Whether you grew up with a computer in the ’80s, pirated a copy of Photoshop in the 2000s or ran a benchmark on a video card last year, you’ve come into contact with a cracktro in one form or another. Also called a Crack Intro or Loader, these screens were first appended to pirated software in the late 70s and early 80s by the groups that cracked them. They served as digital graffiti, a way for the cracking “crew” to stake their claim, brag about their accomplishments and shout out to friends and rivals.
As such they rapidly evolved into ever more elaborate feats of visual programming until some coders detached their efforts from the shadier side of things. By 1986 the movement became known as the Demoscene and would later inspire benchmarking software to find dazzling ways to tax computer hardware. The legacy of the cracktro would also be carried on beyond the 90s in the form of keygens; tiny programs that generate serial keys for pirated software.
Wrapped up in that thirty year history is the music that accompanied the illicit cracktros, trainers and keygens, some of which outmatched the games they were attached to. While crews have left their calling cards on virtually every platform, this playlist (which can’t be embedded here) by YouTuber Zeusdaz features solely the Amiga. So prolific was the cracking scene back then that even this incomplete collection clocks in at an astounding eight and a half hours. It serves as a great intro to cracktros, offers a time capsule-like glimpse into the scene and it was even captured directly from a real Amiga. No emulation from Zeusdaz! It’s also a convenient playlist to pop on for quick audio/visual party ambiance.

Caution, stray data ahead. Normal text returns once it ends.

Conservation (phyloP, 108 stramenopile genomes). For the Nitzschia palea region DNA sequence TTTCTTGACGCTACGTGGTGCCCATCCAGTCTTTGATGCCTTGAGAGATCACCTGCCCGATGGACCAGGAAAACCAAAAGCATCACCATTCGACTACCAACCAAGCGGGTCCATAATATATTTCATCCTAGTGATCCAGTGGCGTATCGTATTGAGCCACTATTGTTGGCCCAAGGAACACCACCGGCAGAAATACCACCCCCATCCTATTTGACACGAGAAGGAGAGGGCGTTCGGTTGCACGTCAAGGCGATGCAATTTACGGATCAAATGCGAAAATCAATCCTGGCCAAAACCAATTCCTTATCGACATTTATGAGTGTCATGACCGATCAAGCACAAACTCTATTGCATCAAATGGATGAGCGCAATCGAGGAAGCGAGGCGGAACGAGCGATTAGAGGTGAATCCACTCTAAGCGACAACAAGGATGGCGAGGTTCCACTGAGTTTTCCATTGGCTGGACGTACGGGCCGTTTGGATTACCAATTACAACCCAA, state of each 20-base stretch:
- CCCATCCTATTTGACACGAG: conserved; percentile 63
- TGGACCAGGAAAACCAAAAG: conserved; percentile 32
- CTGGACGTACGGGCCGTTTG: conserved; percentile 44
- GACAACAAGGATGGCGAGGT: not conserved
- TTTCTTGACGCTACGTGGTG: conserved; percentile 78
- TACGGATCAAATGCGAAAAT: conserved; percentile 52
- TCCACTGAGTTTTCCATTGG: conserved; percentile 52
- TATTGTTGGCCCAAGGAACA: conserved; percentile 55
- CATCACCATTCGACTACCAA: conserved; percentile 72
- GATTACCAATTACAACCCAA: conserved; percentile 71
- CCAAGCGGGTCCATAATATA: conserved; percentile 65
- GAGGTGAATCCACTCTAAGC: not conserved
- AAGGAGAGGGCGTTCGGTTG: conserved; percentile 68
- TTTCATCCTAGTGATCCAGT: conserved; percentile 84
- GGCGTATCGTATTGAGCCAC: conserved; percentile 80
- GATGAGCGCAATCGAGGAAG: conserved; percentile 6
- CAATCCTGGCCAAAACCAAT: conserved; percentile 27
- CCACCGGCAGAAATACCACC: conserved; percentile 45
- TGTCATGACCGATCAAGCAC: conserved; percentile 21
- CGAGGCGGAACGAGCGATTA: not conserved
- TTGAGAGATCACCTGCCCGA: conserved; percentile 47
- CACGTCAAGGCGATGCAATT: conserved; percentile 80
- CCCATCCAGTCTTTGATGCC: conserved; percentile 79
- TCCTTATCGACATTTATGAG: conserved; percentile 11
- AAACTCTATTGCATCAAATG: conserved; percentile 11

Tracking down the coding composers behind these tunes is an even more daunting challenge and one I’d like to dig into… someday. For now I’ll point curious parties to Wikipedia, Cracktros.org, SceneMusic and Kestra Bitworld to see how deep the cracktro hole goes. I can’t remember any by name but there are definitely some cracktros and keygens I would repeatedly load up just to listen to. What about you? Any memorable crack or trainer tunes? Do you know another good source for even more cracktro themes? Let us know below.
Disclaimer: Original Sound Version does not endorse software piracy for the sake of listening to cracktros, no matter how cool their music might be.
We’re all familiar with the likes of Humble Bundle and the Game Music Bundle but there are a handful of other bundling sites out there. Groupees is especially noteworthy as it regularly bundles games, music, graphic novels and digital art collections. Sometimes it’s a game and its soundtrack, other times the collections are curated by a game’s creator or even left to you to pick and choose individual items.